From Hashtag to Bashtag: 5 Tales of Caution and What We Can Learn From Them

6 min read

Hashtag campaigns are pretty typical nowadays. Successfully executed, they’ll grow the size of your audience and increase customer engagement with your brand. However, even the best campaigns can have undesirable effects, well-planned or not.

Whenever you take anything which is subject to personalization and make it available to different characters, there are going to be risks.

A hashtag is a tool, and a tool can serve many purposes.

Too abstract? Just think back to art class. I’ll use my class as an example.

I grew up in an outer suburb of Boston, where we had art class once a week. Armed with tools like paper, pencils, and paint, I always looked forward to each crazy art project. And although we would all be given the same assignment, we often ended up with varying results.

The teacher would lead by example and give us a topic or show us a picture of what was to be expected, but she didn’t always get what she asked for.

Those who took the assignment seriously would hand in their best interpretations. Among them were perfectionists who followed the teacher’s example exactly, right down to the color scheme. They basically produced replicas of what had been displayed on the board.

Then, there were the artsy students who saw this as an opportunity to take plain pieces of paper and breathe creativity into them — either based on the teacher’s example or going off on some totally unrelated tangent, expressing themselves in picture form where words seemed insufficient.

A few cliques would consist of those who all had, or tried to have, similar drawings to one another. These could be related to the topic at hand… or not. It only depended on the leaders and whether or not the topic had caught their interest — it usually did if it was something they considered themselves to be good at drawing. The rest of the group could be trusted to follow suit.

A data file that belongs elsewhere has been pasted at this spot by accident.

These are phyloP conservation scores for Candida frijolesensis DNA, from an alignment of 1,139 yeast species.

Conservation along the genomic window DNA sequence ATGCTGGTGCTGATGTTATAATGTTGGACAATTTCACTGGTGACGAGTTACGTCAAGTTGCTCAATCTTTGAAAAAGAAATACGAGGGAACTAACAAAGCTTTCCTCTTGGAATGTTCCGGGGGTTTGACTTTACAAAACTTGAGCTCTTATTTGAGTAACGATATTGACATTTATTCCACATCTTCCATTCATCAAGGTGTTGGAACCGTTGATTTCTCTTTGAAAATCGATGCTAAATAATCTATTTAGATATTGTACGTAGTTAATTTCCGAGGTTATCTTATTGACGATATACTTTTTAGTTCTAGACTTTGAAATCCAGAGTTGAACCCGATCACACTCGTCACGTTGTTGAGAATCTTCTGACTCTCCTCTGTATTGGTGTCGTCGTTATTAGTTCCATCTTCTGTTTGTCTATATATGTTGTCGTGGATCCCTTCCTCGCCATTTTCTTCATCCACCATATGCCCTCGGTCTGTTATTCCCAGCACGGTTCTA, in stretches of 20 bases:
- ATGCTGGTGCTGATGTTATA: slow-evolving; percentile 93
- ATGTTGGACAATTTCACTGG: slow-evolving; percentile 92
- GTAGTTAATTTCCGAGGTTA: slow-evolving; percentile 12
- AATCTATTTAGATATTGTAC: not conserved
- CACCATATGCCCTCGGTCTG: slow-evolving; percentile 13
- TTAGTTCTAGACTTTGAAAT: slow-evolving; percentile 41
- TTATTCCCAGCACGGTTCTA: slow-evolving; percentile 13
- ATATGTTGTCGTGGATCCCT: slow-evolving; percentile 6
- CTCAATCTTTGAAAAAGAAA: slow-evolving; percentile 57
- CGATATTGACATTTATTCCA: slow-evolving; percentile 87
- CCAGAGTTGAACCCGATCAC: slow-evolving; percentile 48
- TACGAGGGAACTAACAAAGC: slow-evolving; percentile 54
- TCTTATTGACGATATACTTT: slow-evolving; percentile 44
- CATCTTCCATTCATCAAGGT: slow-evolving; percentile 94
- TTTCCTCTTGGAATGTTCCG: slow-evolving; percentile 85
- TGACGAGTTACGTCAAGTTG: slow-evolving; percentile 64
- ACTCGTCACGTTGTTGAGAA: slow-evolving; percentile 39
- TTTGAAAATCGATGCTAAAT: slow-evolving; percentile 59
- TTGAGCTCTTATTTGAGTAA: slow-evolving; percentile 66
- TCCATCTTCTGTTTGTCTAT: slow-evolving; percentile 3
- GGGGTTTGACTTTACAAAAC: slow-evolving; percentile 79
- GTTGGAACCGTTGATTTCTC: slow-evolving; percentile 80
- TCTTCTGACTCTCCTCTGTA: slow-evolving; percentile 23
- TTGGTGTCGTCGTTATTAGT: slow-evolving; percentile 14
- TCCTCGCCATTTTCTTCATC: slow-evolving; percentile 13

And finally, let’s not forget the students who were… indifferent. They could often be seen passing time doodling colorful sketches or simple pictures that couldn’t be further from what the teacher had asked for. If the drawings appeared to be on-topic, happy coincidence!

I won’t tell you which group I belonged to. I always did enjoy art class, though; it was a study of people.

There are so many different types of personalities, producing many types of results, even while wielding the same tools. It can be difficult to predict how a tool or hashtag will be used once it’s been released into the Internet and is out of your hands (though not impossible if you use social listening to study your audience — more on that below). The 5 examples that follow are just a few of many instances of hashtags turned bashtags.

Hashtag turned bashtag: making false assumptions

I miss our Friday night movie fests and feasting on fries! Let’s repeat @Niki @Trish #McDstories.’

That’s probably what McDonald’s had in mind when it introduced the hashtag: #McDstories. It may have seemed like a good idea, but it wasn’t long before #McDstories like the one below took over.

Qantas had a similar strategy with their hashtag #QantasLuxury. And they achieved similar results:

Both industry giants based these hashtag campaigns on the assumption that overall public sentiment for their brands was more positive than reality would soon dictate.

How goes the saying? When you assume, you make an *ss of “u” and “me”.

Hindsight is 20/20. It would be too easy and unfair to criticize these campaigns after the fact.

However, the negative publicity they received probably could’ve been avoided had these companies used social listening to monitor their brand reputation before running any campaigns in the first place. No matter what you hear about your brand when people think you’re listening, nothing beats the value from those candid pieces of information you pick up when no one even realizes you’re there.